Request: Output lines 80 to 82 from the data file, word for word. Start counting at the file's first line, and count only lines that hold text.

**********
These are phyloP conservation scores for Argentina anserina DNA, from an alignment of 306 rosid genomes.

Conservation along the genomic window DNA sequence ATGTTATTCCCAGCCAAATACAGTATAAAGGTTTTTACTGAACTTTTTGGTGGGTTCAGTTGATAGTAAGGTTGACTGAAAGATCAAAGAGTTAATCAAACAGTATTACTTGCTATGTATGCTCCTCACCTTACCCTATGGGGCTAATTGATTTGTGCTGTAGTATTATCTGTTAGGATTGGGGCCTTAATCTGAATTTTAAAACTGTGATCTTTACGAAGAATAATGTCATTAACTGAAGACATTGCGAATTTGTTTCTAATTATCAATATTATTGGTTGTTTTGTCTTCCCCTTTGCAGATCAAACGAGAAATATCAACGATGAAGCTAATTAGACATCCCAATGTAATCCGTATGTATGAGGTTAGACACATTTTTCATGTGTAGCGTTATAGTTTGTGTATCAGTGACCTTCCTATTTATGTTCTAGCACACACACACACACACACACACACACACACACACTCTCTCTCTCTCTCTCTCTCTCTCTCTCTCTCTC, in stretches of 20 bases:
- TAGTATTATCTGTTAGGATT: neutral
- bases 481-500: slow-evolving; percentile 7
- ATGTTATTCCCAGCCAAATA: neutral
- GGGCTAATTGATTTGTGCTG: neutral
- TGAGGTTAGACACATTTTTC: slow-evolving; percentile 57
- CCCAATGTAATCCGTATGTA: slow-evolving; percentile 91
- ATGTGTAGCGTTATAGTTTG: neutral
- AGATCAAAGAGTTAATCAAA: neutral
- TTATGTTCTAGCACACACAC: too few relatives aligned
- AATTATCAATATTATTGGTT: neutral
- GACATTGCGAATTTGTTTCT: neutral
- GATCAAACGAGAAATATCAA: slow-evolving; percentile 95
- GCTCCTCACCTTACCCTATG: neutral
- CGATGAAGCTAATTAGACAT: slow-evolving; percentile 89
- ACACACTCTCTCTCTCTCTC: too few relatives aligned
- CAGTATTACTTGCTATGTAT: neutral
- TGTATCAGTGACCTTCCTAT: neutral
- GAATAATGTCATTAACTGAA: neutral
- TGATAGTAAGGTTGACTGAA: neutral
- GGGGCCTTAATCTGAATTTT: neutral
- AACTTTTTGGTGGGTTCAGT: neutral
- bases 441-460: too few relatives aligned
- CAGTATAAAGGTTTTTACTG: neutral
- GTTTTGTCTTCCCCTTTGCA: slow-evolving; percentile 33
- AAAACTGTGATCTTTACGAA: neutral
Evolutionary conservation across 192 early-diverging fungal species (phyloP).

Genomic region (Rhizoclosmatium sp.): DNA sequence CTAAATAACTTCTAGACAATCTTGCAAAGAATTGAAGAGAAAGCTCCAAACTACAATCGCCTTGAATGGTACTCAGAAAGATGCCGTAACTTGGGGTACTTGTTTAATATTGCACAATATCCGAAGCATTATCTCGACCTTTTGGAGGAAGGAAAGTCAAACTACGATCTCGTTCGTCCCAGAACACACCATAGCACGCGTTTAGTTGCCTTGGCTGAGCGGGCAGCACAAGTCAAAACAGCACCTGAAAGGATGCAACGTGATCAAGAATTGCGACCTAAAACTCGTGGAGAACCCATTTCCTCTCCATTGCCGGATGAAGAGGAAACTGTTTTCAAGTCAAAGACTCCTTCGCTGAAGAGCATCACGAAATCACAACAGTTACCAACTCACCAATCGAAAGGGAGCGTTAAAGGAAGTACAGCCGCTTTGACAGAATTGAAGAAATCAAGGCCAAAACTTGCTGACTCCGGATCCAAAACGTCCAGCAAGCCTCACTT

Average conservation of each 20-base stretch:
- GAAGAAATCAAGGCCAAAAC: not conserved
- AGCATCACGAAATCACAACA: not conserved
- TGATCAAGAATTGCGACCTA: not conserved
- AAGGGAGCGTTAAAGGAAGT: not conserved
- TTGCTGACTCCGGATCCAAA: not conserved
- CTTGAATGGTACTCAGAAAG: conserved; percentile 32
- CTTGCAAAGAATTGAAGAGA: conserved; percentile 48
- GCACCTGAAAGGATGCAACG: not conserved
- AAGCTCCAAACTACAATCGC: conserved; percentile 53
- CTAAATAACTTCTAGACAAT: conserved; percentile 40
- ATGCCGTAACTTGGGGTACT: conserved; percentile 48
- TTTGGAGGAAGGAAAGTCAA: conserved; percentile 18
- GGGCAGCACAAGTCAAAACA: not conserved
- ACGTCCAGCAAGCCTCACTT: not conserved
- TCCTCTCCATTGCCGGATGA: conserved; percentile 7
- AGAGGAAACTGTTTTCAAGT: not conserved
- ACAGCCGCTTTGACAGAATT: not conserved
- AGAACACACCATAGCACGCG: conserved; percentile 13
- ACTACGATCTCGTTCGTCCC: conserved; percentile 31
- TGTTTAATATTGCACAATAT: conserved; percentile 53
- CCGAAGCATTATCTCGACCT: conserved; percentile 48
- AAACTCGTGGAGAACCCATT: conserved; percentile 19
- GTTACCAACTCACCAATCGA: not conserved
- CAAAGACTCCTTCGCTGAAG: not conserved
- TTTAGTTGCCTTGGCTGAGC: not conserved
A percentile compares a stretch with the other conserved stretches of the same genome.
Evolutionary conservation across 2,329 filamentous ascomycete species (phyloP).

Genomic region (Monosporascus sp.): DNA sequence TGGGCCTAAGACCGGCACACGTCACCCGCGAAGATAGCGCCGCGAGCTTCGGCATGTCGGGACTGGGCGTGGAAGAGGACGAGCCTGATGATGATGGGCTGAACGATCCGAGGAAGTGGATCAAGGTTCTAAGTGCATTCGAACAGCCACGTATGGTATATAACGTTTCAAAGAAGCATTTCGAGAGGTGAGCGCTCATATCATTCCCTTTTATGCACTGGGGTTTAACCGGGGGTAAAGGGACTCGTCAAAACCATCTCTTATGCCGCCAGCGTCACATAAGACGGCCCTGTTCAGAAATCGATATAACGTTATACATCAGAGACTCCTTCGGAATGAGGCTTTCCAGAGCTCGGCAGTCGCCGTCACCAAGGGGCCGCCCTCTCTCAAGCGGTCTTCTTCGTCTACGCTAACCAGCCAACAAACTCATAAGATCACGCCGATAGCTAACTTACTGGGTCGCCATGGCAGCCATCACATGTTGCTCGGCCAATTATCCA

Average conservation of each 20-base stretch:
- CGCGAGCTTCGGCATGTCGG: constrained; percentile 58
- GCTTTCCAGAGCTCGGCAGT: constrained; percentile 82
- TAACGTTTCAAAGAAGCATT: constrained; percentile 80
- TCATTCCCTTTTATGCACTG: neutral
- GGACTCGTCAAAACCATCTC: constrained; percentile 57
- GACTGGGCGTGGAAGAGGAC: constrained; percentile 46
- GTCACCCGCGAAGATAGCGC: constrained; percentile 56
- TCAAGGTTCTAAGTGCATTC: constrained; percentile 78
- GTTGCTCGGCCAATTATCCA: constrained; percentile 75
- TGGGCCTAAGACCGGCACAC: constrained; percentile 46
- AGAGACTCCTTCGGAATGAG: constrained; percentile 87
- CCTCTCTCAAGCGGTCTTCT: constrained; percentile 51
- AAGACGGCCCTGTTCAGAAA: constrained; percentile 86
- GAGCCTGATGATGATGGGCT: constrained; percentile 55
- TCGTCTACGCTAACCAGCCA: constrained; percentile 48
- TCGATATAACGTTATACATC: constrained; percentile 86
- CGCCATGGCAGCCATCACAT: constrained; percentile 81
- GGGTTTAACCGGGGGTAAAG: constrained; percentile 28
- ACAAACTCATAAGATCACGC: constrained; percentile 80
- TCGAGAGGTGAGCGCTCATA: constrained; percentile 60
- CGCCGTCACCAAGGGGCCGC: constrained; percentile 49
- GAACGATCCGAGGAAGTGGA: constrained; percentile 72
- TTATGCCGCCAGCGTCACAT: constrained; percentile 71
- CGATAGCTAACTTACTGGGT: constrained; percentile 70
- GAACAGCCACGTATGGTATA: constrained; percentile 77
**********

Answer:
- CGCCGTCACCAAGGGGCCGC: constrained; percentile 49
- GAACGATCCGAGGAAGTGGA: constrained; percentile 72
- TTATGCCGCCAGCGTCACAT: constrained; percentile 71